That was actually easier to believe than Reed might think, not that Stella felt the need to point it out. It made sense Reed didn't spend much time looking at the stars when he spent so very much of it, as he said, looking through a microscope. A smirk twitched at the corner of her mouth at his mention of people telling him to take a break, well aware she was one of them, and she gave a quiet hum of acknowledgement as she listened to him speak. It was a different perspective, a refreshing one, a perspective she herself could benefit from too. As much as she tried to get Reed to find some balance, she wasn't the best at having it herself, could let herself get consumed by work and ignore everything else. How small it all seemed when compared to the vast expanse of the universe. She glanced over at his admission, raising an eyebrow. "Really? What stopped you?"

What stopped him — Reed didn't often spend time thinking about other possibilities after he decided on a course of action, felt like lingering on what ifs wasn't helpful unless there was a way to go back and change them, but Stella's question was one of the few things that he had returned to more than once in his own mind, thinking back on the young man he'd been, a college student and a developing scientist. If it felt like a lifetime ago, that's because it nearly was. "Oh, I don't know if anything really stopped me," he said thoughtfully, answering her, "There wasn't a big moment when I realized my career in space travel was over." No sports movie montage that ended with a tragic injury that kept him out of the game, no disheartening reveal of a corrupt mentor that jaded him forever. "I think it was just as I got older I realized the thing I really wanted to do was help people, and even though I had a lot of questions about outer space, all the ways you can really make a difference in someone else's life are down here on Earth. So here I am too." He gave a shrug, a smile, to indicate that it hadn't even felt like a difficult decision or a compromise at the time, just the right thing to do. "I do still have all those questions though, maybe we'll get some answers tonight."

Being an astronaut was such a typical dream for a kid, but very few of them ever came true. Reed was someone who was likely qualified, and if not as \][ an actual astronaut then someone who worked for the space program, surely. He still could do that, probably, if he wanted to. Stella appreciated his answer though, the reason why it wasn't something he pursued. Helping others was a big drive in her life and she'd always respected Reed and his contributions to the same. They'd talked about it before, the want to help as many as they could and how it could sometimes seem overwhelming, again difficult to find the balance when weighing themselves against the greater good. "So here you are," she echoed with a smile, leaning in to nudge his shoulder with hers. "Well I'm sure you would make a great astronaut, but I'm glad you're here instead of up there. Maybe we can find a way to get answers to your questions, if not through our observations tonight then through research later."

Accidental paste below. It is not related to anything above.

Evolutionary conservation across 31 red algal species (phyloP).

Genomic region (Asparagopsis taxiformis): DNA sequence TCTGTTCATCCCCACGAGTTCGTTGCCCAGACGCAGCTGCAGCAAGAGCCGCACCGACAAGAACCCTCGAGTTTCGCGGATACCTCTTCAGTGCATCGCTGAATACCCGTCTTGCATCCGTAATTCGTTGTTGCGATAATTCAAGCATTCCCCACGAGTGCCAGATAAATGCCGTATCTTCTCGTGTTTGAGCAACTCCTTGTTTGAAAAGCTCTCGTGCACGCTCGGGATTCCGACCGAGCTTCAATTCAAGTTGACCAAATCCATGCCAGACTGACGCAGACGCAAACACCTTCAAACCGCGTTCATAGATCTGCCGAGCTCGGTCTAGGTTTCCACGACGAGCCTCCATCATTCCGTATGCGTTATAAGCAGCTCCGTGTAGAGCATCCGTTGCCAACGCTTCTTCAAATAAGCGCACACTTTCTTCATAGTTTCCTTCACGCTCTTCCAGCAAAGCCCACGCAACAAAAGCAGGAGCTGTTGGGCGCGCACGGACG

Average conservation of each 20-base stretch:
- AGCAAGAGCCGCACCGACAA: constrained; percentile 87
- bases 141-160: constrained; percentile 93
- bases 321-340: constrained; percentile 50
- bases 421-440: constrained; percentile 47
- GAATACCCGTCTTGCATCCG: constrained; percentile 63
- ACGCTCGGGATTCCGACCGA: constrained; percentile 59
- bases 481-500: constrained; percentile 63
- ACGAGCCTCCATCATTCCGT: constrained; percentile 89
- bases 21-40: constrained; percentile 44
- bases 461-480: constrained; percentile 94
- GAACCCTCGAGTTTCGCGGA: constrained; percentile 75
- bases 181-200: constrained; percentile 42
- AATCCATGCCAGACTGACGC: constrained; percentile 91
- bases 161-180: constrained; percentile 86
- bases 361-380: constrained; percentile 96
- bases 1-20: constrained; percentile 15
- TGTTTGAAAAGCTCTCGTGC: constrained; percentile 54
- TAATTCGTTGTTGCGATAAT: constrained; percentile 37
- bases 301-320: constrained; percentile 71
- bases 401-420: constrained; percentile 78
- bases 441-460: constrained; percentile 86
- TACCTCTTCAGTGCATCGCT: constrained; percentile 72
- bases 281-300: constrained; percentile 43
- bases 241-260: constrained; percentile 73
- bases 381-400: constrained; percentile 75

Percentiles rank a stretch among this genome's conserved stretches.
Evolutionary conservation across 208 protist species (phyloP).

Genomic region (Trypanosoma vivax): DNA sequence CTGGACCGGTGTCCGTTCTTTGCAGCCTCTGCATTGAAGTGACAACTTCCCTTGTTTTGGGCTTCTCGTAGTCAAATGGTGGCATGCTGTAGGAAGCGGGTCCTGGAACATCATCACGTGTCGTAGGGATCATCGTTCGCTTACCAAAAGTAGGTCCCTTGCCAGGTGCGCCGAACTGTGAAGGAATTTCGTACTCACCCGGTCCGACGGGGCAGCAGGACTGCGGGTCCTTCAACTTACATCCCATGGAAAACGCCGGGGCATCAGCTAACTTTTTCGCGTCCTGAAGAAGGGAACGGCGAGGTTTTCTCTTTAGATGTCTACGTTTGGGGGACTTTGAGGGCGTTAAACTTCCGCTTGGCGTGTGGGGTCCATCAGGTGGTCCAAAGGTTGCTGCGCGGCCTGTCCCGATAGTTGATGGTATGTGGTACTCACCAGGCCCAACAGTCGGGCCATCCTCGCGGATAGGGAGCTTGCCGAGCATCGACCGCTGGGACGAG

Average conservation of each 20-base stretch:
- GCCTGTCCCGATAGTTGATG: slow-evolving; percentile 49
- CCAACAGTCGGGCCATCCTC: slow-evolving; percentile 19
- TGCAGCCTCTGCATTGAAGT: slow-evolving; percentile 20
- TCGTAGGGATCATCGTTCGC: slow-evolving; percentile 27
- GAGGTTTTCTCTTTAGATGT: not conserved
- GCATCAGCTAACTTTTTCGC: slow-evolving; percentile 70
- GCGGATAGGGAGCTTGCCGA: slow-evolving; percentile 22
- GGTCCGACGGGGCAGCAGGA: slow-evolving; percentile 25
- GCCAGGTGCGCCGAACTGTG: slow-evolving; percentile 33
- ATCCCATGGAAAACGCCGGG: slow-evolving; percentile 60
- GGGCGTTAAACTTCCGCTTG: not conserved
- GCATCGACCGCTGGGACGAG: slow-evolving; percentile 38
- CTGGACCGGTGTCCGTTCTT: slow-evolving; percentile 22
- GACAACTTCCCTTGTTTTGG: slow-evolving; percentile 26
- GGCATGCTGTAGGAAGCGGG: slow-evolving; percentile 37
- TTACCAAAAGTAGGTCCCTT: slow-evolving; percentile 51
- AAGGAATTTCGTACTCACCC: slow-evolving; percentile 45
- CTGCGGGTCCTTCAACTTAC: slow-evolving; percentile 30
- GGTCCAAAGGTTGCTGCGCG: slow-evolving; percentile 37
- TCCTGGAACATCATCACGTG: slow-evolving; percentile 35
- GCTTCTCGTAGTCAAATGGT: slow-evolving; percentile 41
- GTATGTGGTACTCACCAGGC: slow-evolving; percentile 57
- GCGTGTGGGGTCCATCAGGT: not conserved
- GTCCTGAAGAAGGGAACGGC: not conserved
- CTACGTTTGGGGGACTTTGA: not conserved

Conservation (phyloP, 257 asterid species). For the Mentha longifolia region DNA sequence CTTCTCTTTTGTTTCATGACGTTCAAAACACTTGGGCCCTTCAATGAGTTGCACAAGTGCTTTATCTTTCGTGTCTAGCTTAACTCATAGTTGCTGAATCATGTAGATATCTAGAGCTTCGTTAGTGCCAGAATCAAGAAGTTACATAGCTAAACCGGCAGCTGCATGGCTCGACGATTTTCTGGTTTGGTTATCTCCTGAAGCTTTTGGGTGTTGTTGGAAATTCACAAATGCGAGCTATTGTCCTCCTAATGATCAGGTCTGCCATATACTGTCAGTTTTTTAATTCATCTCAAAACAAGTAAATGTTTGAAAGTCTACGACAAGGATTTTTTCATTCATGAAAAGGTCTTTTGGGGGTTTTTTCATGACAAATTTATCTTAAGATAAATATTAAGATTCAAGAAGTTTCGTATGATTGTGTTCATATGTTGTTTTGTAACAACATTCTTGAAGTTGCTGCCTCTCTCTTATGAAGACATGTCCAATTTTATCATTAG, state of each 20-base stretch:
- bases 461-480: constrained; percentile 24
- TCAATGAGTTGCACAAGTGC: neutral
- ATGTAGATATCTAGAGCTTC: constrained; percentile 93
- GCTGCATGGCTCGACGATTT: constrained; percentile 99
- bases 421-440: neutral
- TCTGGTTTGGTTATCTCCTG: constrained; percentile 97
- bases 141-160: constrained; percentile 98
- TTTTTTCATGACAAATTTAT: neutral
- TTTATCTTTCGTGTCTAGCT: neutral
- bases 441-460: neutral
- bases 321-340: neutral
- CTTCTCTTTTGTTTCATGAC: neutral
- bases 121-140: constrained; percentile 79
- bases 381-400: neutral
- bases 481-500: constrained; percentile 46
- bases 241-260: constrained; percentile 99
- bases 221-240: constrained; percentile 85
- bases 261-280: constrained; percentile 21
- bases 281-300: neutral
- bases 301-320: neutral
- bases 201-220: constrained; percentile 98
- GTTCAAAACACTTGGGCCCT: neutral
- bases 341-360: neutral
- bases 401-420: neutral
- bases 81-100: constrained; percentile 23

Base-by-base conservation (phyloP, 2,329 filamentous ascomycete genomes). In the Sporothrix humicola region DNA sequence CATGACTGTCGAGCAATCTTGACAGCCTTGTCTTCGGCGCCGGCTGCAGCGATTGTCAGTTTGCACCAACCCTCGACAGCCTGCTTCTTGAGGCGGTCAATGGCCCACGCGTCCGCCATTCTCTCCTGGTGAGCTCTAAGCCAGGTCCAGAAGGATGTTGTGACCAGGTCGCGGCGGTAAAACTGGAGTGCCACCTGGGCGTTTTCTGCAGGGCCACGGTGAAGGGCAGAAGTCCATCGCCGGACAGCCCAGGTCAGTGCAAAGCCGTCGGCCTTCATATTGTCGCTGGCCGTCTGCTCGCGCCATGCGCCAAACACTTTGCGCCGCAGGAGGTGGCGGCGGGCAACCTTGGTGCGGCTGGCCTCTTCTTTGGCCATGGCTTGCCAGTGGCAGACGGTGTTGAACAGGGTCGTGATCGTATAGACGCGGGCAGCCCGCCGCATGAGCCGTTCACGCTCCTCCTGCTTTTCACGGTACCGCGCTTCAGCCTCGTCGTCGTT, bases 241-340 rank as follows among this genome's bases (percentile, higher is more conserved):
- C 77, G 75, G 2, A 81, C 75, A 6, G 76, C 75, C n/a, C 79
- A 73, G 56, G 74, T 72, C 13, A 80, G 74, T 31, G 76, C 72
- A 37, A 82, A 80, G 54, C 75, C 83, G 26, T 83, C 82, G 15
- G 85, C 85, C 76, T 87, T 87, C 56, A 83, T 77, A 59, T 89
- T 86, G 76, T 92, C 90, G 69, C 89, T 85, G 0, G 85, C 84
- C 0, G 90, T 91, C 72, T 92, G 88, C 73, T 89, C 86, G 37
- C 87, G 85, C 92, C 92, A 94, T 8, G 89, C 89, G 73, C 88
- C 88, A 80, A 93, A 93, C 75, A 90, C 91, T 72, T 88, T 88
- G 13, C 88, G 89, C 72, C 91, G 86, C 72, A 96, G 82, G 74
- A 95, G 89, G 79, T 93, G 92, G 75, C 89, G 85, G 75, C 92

"I feel pretty good at being here too," Reed said, bumping her shoulder back in turn. She might have been talking about it in the broad sense, happy he was firmly grounded on this planet instead of somewhere in the atmosphere, but as far as Reed was concerned, he meant right here, at the observatory overlook, in front of the meal and the skyline behind it, right next to her. He often felt like he'd made the right choices in his professional life, something that gave him comfort even when so much else was going wrong, but in the last few months as he'd grown closer to Stella, a feeling of being in the right place at the right time had been growing in him. Not just that he was making progress in his research the way he wanted to, but that every part of his life was improving, becoming more balanced, a part of his overall happiness. "I knew I could count on you to put the research in after tonight is over," Reed laughed, easily able to imagine Stella going on a tangent of outer space research articles from here, "Is this the start of our very own astronomy club?"

Stella meant it in the general sense, sure, but also the more specific of him being there in that moment, in her life as he was, all of it. Trying to imagine what her life would be like without Reed in it was near impossible these days. It was better with him in it, she knew that much. Reed was someone she trusted more than most, the person she called when there was something concerning going on. Shifting had thrown them together, brought them together, in a way she never would have anticipated or considered, and it almost felt like they'd skipped right over various stages of friendship to get from where they'd been to where they were, but none of it felt wrong. It wasn't rushed, forced, strange. It was right. "I love research, I can't help it," Stella replied, laughing lightly. "And yes, an astronomy club, what a wonderful idea. Imagine all the different constellations and planets we'll be able to see."